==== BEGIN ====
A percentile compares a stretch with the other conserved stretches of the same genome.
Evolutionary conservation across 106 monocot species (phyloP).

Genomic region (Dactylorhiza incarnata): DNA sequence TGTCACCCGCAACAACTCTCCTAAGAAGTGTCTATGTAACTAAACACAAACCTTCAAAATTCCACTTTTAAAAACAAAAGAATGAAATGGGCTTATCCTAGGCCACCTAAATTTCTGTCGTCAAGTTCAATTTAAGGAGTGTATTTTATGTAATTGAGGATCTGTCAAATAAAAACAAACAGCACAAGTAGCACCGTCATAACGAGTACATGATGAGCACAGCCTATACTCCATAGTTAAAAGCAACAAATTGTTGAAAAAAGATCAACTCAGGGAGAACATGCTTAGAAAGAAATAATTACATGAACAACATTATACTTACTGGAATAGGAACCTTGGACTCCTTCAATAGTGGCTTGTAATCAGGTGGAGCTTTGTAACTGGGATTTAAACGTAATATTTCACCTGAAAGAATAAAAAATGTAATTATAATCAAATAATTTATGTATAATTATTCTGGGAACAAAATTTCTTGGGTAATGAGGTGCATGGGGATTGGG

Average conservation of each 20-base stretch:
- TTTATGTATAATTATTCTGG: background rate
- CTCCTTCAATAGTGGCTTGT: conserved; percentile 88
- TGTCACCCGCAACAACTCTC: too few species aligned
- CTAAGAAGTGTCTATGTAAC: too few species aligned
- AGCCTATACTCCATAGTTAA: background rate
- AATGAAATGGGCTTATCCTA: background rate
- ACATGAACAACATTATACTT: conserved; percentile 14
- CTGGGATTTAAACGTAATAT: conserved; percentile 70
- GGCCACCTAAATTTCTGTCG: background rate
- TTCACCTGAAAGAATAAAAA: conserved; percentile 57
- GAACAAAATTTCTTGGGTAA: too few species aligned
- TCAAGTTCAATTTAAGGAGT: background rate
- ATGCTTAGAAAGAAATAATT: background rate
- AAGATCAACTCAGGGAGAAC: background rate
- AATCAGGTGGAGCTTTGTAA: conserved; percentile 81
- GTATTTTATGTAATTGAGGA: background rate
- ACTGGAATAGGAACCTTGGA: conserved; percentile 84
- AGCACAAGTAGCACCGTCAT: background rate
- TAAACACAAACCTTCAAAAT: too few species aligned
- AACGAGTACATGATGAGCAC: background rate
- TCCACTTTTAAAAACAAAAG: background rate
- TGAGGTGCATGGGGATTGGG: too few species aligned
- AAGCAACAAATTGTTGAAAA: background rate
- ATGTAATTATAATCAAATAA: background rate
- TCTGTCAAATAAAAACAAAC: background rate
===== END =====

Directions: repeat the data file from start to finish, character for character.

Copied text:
A percentile compares a stretch with the other conserved stretches of the same genome.
Evolutionary conservation across 106 monocot species (phyloP).

Genomic region (Dactylorhiza incarnata): DNA sequence TGTCACCCGCAACAACTCTCCTAAGAAGTGTCTATGTAACTAAACACAAACCTTCAAAATTCCACTTTTAAAAACAAAAGAATGAAATGGGCTTATCCTAGGCCACCTAAATTTCTGTCGTCAAGTTCAATTTAAGGAGTGTATTTTATGTAATTGAGGATCTGTCAAATAAAAACAAACAGCACAAGTAGCACCGTCATAACGAGTACATGATGAGCACAGCCTATACTCCATAGTTAAAAGCAACAAATTGTTGAAAAAAGATCAACTCAGGGAGAACATGCTTAGAAAGAAATAATTACATGAACAACATTATACTTACTGGAATAGGAACCTTGGACTCCTTCAATAGTGGCTTGTAATCAGGTGGAGCTTTGTAACTGGGATTTAAACGTAATATTTCACCTGAAAGAATAAAAAATGTAATTATAATCAAATAATTTATGTATAATTATTCTGGGAACAAAATTTCTTGGGTAATGAGGTGCATGGGGATTGGG

Average conservation of each 20-base stretch:
- TTTATGTATAATTATTCTGG: background rate
- CTCCTTCAATAGTGGCTTGT: conserved; percentile 88
- TGTCACCCGCAACAACTCTC: too few species aligned
- CTAAGAAGTGTCTATGTAAC: too few species aligned
- AGCCTATACTCCATAGTTAA: background rate
- AATGAAATGGGCTTATCCTA: background rate
- ACATGAACAACATTATACTT: conserved; percentile 14
- CTGGGATTTAAACGTAATAT: conserved; percentile 70
- GGCCACCTAAATTTCTGTCG: background rate
- TTCACCTGAAAGAATAAAAA: conserved; percentile 57
- GAACAAAATTTCTTGGGTAA: too few species aligned
- TCAAGTTCAATTTAAGGAGT: background rate
- ATGCTTAGAAAGAAATAATT: background rate
- AAGATCAACTCAGGGAGAAC: background rate
- AATCAGGTGGAGCTTTGTAA: conserved; percentile 81
- GTATTTTATGTAATTGAGGA: background rate
- ACTGGAATAGGAACCTTGGA: conserved; percentile 84
- AGCACAAGTAGCACCGTCAT: background rate
- TAAACACAAACCTTCAAAAT: too few species aligned
- AACGAGTACATGATGAGCAC: background rate
- TCCACTTTTAAAAACAAAAG: background rate
- TGAGGTGCATGGGGATTGGG: too few species aligned
- AAGCAACAAATTGTTGAAAA: background rate
- ATGTAATTATAATCAAATAA: background rate
- TCTGTCAAATAAAAACAAAC: background rate